“We weren’t using the term equity back then, but we were focused on changing the structure of things,” Hatchett said. “Nobody wanted to work with these guys, but we didn’t screen them or require references or anything like that. We simply created opportunity. We made the program fit the people—not the other way around. That was really important to us, which was why we had all those behavioral issues.”
Despite the challenges, Hatchett said, “hope was driving us.” And those challenges would ultimately pay off. Some of those young people, she said, have careers because of that program.
By the spring of 2014, Hatchett and Brown were invited by the Cook County Department of Public Health and the United Way to convene what would eventually become the PP4H coalition, which included not only institutions like Loyola University Health System, but also (and they would say, most importantly), a range of local community groups and stakeholders.
At first, the main focus of interest was childhood obesity, but the coalition’s focus would quickly expand to comprise six hubs of interest: Economic Justice and Community Leadership Academy; Food Justice; Elementary School Wellness; High School Wellness; Built Environment (for active living); and Tobacco-Free Living.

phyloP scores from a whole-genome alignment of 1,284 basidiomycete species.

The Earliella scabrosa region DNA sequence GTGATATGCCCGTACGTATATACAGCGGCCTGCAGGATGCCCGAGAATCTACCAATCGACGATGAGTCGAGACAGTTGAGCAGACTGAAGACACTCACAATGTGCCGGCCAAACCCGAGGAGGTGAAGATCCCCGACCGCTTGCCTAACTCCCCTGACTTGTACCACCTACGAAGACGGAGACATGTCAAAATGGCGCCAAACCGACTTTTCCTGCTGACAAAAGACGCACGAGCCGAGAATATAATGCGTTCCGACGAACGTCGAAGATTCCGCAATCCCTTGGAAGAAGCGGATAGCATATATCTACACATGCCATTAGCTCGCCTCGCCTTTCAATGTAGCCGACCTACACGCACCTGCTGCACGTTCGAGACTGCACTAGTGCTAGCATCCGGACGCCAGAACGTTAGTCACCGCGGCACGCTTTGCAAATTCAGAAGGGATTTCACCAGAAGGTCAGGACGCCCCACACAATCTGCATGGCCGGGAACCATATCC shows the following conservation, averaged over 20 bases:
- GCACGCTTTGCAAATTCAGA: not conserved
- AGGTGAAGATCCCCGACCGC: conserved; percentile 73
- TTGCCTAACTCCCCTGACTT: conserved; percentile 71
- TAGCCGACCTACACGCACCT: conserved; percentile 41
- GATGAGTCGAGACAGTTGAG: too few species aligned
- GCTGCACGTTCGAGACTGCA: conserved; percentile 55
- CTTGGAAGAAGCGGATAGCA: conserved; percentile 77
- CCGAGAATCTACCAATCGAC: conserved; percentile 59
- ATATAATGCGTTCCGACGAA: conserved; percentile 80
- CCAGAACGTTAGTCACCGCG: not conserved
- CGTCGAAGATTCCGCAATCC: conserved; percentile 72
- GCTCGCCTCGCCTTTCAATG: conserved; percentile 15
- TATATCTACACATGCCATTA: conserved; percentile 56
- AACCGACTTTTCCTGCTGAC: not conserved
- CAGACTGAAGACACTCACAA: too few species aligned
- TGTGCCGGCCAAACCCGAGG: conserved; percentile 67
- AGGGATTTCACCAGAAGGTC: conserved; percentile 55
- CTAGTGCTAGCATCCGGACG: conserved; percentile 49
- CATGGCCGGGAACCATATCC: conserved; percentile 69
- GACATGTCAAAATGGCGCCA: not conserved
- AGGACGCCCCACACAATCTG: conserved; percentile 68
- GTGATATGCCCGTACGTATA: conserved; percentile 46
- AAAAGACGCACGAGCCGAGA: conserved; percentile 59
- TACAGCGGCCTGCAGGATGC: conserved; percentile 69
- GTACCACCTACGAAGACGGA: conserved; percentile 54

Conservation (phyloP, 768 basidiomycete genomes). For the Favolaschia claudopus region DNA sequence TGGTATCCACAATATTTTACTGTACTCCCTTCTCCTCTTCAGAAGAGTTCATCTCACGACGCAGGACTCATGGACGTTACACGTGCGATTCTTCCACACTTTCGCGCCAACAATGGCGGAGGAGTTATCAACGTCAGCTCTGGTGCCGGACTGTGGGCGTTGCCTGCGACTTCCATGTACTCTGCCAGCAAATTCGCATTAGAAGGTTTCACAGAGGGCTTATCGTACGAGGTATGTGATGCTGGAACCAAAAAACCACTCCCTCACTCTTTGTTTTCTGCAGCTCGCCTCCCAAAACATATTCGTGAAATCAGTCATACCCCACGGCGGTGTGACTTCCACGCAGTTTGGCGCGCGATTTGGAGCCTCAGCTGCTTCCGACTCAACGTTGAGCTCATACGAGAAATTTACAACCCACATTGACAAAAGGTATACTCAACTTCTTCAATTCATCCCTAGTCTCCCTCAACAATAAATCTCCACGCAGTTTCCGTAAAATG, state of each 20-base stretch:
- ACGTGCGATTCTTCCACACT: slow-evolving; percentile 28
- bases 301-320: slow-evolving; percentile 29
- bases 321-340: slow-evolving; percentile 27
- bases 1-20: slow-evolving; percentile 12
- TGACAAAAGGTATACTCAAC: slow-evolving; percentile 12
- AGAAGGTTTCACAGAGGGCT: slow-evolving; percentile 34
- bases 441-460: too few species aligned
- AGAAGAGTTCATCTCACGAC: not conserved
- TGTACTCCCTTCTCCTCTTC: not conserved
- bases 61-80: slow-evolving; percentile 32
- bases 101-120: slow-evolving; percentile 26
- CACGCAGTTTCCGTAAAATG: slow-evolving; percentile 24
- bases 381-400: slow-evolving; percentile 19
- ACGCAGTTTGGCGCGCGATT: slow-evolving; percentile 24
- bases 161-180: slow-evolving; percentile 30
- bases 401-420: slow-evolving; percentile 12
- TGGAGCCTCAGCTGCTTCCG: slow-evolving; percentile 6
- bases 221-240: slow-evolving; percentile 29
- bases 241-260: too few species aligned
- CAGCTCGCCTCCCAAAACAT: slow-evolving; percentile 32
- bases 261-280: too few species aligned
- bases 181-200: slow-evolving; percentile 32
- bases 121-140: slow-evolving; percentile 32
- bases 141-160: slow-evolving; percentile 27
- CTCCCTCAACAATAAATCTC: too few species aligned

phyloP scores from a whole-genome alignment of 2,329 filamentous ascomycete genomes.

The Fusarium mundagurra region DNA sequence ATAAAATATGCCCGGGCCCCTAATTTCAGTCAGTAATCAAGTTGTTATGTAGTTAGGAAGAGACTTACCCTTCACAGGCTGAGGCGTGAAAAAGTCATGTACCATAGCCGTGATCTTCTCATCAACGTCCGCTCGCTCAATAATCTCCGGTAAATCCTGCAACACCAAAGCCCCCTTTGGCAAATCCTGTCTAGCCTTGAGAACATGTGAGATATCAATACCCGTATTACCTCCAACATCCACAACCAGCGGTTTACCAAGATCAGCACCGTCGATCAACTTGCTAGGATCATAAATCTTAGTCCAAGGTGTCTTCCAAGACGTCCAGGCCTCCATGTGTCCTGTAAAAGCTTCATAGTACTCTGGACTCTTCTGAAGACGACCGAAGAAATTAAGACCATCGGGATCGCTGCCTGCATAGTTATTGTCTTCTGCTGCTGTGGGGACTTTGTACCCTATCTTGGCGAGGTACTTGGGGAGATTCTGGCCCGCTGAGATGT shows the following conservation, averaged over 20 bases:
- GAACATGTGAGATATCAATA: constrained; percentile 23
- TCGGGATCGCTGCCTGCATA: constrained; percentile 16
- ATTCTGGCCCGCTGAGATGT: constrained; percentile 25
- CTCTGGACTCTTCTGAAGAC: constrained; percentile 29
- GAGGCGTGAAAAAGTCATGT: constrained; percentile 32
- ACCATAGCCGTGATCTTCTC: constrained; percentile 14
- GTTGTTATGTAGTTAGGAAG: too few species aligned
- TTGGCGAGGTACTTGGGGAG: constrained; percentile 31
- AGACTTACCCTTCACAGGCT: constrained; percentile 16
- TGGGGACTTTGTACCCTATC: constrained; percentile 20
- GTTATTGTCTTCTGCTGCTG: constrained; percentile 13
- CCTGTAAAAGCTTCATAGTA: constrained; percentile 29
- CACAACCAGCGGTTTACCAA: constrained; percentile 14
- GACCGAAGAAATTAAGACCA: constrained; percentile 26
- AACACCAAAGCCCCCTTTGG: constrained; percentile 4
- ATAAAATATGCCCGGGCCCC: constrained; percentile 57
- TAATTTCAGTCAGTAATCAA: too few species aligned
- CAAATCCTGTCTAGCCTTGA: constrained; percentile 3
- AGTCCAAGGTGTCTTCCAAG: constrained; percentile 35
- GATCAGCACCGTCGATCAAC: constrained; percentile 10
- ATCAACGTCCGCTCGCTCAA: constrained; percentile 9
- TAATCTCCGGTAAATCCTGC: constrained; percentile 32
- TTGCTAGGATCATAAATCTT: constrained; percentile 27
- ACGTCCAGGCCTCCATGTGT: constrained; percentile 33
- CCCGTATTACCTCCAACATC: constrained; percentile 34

“Health is more than physical,” Hatchett said. “We look at health systemically to include everything from economic justice to mental health to the built environment.”
Since 2016, Hatchett and Brown have been able to return to where it all began. With the funding that it generated, PP4H was able to create a year-round garden in Maywood that grows tons of produce, some of which feeds people at St. Eulalia’s soup kitchen operated by the parish’s Quinn Community Center.
Gabriel Lara, Quinn’s former executive director who now works on economic justice initiatives with PP4H, said that the coalition has helped him hone a valuable skill.
“I’m learning how to listen to the community and how to let myself be guided by community voices when it comes to the direction where the community should be going,” he said. VFP